Compliance professionals the world over believe that bribery and corruption risks are likely to persist this year, showed a joint study from Kroll and the Ethisphere Institute.
More than one-third (35 per cent) of all risk and compliance professionals surveyed expect their organisation's bribery and corruption risks to increase in 2017, and more than half (57 per cent) expect them to persist at the same levels as last year.
The respondents believe that the top risks to their anti-bribery and corruption programmes will come from third party violations (40 per cent), a complex global regulatory environment (14 per cent), and employees making improper payments (12 per cent).
"It is clear the anti-bribery and corruption programme can be viewed in the context of regulation as well as more broadly as a means of protecting an organisation's most valuable asset - its reputation," said Steven Bock, Managing Director and Head of Operations and Research with Kroll's Compliance practice.
The survey further said senior leadership's engagement regarding anti-bribery and corruption efforts is on the rise. Around 51 per cent of respondents said senior leadership at their organisation is "highly engaged" with anti-bribery and corruption efforts, a 4 per cent rise over the previous year.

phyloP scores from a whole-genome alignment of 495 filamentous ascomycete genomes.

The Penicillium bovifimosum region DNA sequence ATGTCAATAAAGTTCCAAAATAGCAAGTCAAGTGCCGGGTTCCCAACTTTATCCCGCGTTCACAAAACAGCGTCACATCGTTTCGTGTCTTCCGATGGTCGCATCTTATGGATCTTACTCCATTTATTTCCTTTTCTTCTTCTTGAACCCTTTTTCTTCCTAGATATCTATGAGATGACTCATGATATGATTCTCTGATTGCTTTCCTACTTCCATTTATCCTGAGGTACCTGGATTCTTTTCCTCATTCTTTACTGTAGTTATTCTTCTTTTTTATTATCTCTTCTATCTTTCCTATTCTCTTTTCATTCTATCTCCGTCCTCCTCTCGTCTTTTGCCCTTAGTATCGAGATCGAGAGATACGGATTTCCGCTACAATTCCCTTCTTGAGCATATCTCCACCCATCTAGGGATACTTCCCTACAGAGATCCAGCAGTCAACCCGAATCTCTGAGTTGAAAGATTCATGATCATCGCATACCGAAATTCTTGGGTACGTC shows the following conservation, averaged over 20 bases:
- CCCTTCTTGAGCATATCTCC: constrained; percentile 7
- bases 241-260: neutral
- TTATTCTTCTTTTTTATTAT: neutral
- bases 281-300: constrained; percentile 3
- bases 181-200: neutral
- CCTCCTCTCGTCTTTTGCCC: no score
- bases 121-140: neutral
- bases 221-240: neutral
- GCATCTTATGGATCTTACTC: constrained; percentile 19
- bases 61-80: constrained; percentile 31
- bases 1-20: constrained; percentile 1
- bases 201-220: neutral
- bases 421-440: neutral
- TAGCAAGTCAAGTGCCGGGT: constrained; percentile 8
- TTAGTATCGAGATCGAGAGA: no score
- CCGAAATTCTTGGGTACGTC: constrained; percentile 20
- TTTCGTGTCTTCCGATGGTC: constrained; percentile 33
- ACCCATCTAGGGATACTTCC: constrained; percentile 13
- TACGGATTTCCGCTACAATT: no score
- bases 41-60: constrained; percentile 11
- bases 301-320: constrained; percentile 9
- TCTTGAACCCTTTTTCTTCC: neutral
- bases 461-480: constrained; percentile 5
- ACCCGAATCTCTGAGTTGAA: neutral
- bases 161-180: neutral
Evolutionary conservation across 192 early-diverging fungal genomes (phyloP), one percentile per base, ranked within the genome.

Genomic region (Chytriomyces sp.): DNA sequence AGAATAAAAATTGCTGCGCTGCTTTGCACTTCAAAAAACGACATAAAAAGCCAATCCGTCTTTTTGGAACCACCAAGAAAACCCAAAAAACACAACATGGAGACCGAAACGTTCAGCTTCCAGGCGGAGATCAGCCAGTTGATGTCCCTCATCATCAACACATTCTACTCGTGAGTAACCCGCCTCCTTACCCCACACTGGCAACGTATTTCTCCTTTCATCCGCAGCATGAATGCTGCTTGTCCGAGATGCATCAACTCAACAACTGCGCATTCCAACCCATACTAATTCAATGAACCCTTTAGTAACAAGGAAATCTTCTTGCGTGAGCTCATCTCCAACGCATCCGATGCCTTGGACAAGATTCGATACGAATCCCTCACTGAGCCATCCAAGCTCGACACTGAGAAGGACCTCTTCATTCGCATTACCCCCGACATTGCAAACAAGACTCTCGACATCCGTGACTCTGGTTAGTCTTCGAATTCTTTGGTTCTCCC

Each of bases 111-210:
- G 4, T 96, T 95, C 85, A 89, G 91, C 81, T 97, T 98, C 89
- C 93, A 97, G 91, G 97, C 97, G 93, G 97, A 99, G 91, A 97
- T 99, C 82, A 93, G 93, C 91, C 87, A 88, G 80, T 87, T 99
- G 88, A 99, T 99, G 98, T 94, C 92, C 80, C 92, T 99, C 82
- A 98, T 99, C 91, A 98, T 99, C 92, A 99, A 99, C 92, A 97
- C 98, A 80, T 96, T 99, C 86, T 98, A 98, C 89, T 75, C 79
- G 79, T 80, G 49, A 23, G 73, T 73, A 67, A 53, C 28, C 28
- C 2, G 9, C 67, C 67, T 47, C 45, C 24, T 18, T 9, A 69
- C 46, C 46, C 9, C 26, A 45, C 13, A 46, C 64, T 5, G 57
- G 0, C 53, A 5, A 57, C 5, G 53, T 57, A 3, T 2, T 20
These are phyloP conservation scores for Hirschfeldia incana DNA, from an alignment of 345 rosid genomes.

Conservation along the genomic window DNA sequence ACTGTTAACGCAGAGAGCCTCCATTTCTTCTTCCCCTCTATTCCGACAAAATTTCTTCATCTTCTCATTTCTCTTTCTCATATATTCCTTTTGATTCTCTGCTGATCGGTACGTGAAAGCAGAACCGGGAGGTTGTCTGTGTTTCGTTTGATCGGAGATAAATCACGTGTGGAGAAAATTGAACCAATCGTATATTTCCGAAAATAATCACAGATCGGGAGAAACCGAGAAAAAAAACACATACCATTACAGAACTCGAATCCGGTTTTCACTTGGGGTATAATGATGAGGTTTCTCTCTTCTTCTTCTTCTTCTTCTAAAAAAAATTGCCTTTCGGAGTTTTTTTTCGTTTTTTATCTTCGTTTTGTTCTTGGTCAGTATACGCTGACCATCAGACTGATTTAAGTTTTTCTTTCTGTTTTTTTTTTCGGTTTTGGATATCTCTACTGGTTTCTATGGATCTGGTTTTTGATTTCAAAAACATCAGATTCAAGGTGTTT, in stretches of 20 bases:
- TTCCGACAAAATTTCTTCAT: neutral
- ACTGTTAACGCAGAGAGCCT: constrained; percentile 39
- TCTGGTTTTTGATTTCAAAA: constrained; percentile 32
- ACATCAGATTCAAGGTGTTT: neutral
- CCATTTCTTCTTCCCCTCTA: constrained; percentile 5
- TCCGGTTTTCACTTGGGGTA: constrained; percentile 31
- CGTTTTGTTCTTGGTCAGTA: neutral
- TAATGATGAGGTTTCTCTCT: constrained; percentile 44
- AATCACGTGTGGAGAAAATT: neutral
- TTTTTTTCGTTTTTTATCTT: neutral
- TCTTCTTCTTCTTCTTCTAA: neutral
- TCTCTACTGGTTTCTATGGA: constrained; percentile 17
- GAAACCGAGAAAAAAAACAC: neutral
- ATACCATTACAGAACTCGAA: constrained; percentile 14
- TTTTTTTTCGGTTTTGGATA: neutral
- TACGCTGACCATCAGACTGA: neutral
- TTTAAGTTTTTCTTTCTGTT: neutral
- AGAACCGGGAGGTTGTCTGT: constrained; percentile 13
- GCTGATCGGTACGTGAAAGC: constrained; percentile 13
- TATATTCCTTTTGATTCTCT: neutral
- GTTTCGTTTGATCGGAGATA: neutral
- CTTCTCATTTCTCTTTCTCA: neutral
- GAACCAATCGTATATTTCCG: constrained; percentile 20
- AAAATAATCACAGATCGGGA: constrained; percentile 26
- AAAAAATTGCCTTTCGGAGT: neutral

"All research points towards a clear link between ethics and performance, and with more involvement from leadership, we are seeing that anti-bribery and corruption efforts are being prioritised," added Erica Salmon Byrne, EVP and Executive Director of Business Ethics Leadership Alliance, Ethisphere.
The report further noted that 49 per cent of respondents showed concern that they did not have enough resources to support anti-corruption efforts.
Moreover, 67 per cent of the respondents were engaged in M&As in 2016, but conducted lesser due diligence on targets or targets' third parties than expected.
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